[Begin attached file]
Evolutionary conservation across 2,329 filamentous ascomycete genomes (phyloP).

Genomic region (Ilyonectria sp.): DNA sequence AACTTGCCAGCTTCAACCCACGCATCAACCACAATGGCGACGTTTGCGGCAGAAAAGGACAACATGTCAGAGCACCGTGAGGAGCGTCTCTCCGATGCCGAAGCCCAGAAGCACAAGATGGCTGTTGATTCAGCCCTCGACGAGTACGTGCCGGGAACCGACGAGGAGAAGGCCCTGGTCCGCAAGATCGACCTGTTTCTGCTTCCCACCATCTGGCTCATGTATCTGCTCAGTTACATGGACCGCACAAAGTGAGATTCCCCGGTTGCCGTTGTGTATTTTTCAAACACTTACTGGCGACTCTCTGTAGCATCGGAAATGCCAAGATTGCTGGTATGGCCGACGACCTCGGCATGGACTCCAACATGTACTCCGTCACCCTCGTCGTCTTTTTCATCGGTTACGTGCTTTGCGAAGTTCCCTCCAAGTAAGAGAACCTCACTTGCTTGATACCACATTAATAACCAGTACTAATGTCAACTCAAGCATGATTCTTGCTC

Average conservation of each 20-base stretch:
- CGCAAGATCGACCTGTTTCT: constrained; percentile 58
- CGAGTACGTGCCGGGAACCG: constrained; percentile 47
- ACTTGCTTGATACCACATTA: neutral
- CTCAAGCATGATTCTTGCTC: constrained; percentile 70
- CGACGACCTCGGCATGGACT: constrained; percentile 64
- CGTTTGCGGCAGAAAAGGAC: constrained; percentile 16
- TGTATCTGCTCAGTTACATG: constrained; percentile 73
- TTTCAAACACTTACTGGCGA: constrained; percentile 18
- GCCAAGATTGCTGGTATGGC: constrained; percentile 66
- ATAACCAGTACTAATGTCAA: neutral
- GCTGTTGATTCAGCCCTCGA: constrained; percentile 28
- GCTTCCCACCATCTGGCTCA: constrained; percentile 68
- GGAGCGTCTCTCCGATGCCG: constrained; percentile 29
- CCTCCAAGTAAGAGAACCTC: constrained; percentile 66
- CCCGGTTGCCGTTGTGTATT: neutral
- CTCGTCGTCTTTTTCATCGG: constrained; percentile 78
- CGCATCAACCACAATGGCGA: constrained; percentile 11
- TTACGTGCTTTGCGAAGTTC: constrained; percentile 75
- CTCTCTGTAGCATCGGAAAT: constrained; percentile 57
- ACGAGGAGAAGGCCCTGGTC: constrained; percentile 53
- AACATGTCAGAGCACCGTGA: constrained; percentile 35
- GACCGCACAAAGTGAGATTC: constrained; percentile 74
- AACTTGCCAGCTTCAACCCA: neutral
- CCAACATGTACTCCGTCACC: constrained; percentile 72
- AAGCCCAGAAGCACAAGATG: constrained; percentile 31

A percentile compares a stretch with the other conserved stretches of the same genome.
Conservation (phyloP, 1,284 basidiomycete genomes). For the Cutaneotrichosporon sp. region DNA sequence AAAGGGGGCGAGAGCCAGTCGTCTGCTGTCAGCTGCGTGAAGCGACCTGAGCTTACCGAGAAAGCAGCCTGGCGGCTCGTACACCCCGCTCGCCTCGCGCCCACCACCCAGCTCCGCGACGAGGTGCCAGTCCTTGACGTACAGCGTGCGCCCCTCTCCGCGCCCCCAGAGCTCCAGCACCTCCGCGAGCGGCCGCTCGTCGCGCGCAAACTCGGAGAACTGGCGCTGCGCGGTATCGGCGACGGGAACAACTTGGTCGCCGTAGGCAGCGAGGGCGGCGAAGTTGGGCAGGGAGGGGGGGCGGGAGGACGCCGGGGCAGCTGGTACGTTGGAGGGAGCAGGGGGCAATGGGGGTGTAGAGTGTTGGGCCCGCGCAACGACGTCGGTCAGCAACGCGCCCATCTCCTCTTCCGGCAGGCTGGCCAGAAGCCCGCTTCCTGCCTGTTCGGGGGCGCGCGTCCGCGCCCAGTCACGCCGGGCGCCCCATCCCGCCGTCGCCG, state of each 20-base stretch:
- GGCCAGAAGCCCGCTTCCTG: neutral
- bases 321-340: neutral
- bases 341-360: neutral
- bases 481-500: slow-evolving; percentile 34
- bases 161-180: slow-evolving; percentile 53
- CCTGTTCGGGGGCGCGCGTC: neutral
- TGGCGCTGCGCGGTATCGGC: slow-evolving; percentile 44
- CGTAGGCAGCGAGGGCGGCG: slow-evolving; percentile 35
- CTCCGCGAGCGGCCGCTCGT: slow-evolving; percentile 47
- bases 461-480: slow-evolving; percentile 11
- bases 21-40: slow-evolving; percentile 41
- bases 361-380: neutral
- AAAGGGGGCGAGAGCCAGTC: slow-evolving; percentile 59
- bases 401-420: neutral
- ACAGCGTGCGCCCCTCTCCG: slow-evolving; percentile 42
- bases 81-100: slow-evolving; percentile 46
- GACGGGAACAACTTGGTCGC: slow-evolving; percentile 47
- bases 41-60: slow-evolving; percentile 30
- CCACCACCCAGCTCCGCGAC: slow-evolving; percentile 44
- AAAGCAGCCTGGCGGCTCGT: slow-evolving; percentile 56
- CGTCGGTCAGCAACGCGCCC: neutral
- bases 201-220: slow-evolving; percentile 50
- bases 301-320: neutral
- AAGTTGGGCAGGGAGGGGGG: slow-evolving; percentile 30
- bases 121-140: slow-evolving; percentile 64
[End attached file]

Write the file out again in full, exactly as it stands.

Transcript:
Evolutionary conservation across 2,329 filamentous ascomycete genomes (phyloP).

Genomic region (Ilyonectria sp.): DNA sequence AACTTGCCAGCTTCAACCCACGCATCAACCACAATGGCGACGTTTGCGGCAGAAAAGGACAACATGTCAGAGCACCGTGAGGAGCGTCTCTCCGATGCCGAAGCCCAGAAGCACAAGATGGCTGTTGATTCAGCCCTCGACGAGTACGTGCCGGGAACCGACGAGGAGAAGGCCCTGGTCCGCAAGATCGACCTGTTTCTGCTTCCCACCATCTGGCTCATGTATCTGCTCAGTTACATGGACCGCACAAAGTGAGATTCCCCGGTTGCCGTTGTGTATTTTTCAAACACTTACTGGCGACTCTCTGTAGCATCGGAAATGCCAAGATTGCTGGTATGGCCGACGACCTCGGCATGGACTCCAACATGTACTCCGTCACCCTCGTCGTCTTTTTCATCGGTTACGTGCTTTGCGAAGTTCCCTCCAAGTAAGAGAACCTCACTTGCTTGATACCACATTAATAACCAGTACTAATGTCAACTCAAGCATGATTCTTGCTC

Average conservation of each 20-base stretch:
- CGCAAGATCGACCTGTTTCT: constrained; percentile 58
- CGAGTACGTGCCGGGAACCG: constrained; percentile 47
- ACTTGCTTGATACCACATTA: neutral
- CTCAAGCATGATTCTTGCTC: constrained; percentile 70
- CGACGACCTCGGCATGGACT: constrained; percentile 64
- CGTTTGCGGCAGAAAAGGAC: constrained; percentile 16
- TGTATCTGCTCAGTTACATG: constrained; percentile 73
- TTTCAAACACTTACTGGCGA: constrained; percentile 18
- GCCAAGATTGCTGGTATGGC: constrained; percentile 66
- ATAACCAGTACTAATGTCAA: neutral
- GCTGTTGATTCAGCCCTCGA: constrained; percentile 28
- GCTTCCCACCATCTGGCTCA: constrained; percentile 68
- GGAGCGTCTCTCCGATGCCG: constrained; percentile 29
- CCTCCAAGTAAGAGAACCTC: constrained; percentile 66
- CCCGGTTGCCGTTGTGTATT: neutral
- CTCGTCGTCTTTTTCATCGG: constrained; percentile 78
- CGCATCAACCACAATGGCGA: constrained; percentile 11
- TTACGTGCTTTGCGAAGTTC: constrained; percentile 75
- CTCTCTGTAGCATCGGAAAT: constrained; percentile 57
- ACGAGGAGAAGGCCCTGGTC: constrained; percentile 53
- AACATGTCAGAGCACCGTGA: constrained; percentile 35
- GACCGCACAAAGTGAGATTC: constrained; percentile 74
- AACTTGCCAGCTTCAACCCA: neutral
- CCAACATGTACTCCGTCACC: constrained; percentile 72
- AAGCCCAGAAGCACAAGATG: constrained; percentile 31

A percentile compares a stretch with the other conserved stretches of the same genome.
Conservation (phyloP, 1,284 basidiomycete genomes). For the Cutaneotrichosporon sp. region DNA sequence AAAGGGGGCGAGAGCCAGTCGTCTGCTGTCAGCTGCGTGAAGCGACCTGAGCTTACCGAGAAAGCAGCCTGGCGGCTCGTACACCCCGCTCGCCTCGCGCCCACCACCCAGCTCCGCGACGAGGTGCCAGTCCTTGACGTACAGCGTGCGCCCCTCTCCGCGCCCCCAGAGCTCCAGCACCTCCGCGAGCGGCCGCTCGTCGCGCGCAAACTCGGAGAACTGGCGCTGCGCGGTATCGGCGACGGGAACAACTTGGTCGCCGTAGGCAGCGAGGGCGGCGAAGTTGGGCAGGGAGGGGGGGCGGGAGGACGCCGGGGCAGCTGGTACGTTGGAGGGAGCAGGGGGCAATGGGGGTGTAGAGTGTTGGGCCCGCGCAACGACGTCGGTCAGCAACGCGCCCATCTCCTCTTCCGGCAGGCTGGCCAGAAGCCCGCTTCCTGCCTGTTCGGGGGCGCGCGTCCGCGCCCAGTCACGCCGGGCGCCCCATCCCGCCGTCGCCG, state of each 20-base stretch:
- GGCCAGAAGCCCGCTTCCTG: neutral
- bases 321-340: neutral
- bases 341-360: neutral
- bases 481-500: slow-evolving; percentile 34
- bases 161-180: slow-evolving; percentile 53
- CCTGTTCGGGGGCGCGCGTC: neutral
- TGGCGCTGCGCGGTATCGGC: slow-evolving; percentile 44
- CGTAGGCAGCGAGGGCGGCG: slow-evolving; percentile 35
- CTCCGCGAGCGGCCGCTCGT: slow-evolving; percentile 47
- bases 461-480: slow-evolving; percentile 11
- bases 21-40: slow-evolving; percentile 41
- bases 361-380: neutral
- AAAGGGGGCGAGAGCCAGTC: slow-evolving; percentile 59
- bases 401-420: neutral
- ACAGCGTGCGCCCCTCTCCG: slow-evolving; percentile 42
- bases 81-100: slow-evolving; percentile 46
- GACGGGAACAACTTGGTCGC: slow-evolving; percentile 47
- bases 41-60: slow-evolving; percentile 30
- CCACCACCCAGCTCCGCGAC: slow-evolving; percentile 44
- AAAGCAGCCTGGCGGCTCGT: slow-evolving; percentile 56
- CGTCGGTCAGCAACGCGCCC: neutral
- bases 201-220: slow-evolving; percentile 50
- bases 301-320: neutral
- AAGTTGGGCAGGGAGGGGGG: slow-evolving; percentile 30
- bases 121-140: slow-evolving; percentile 64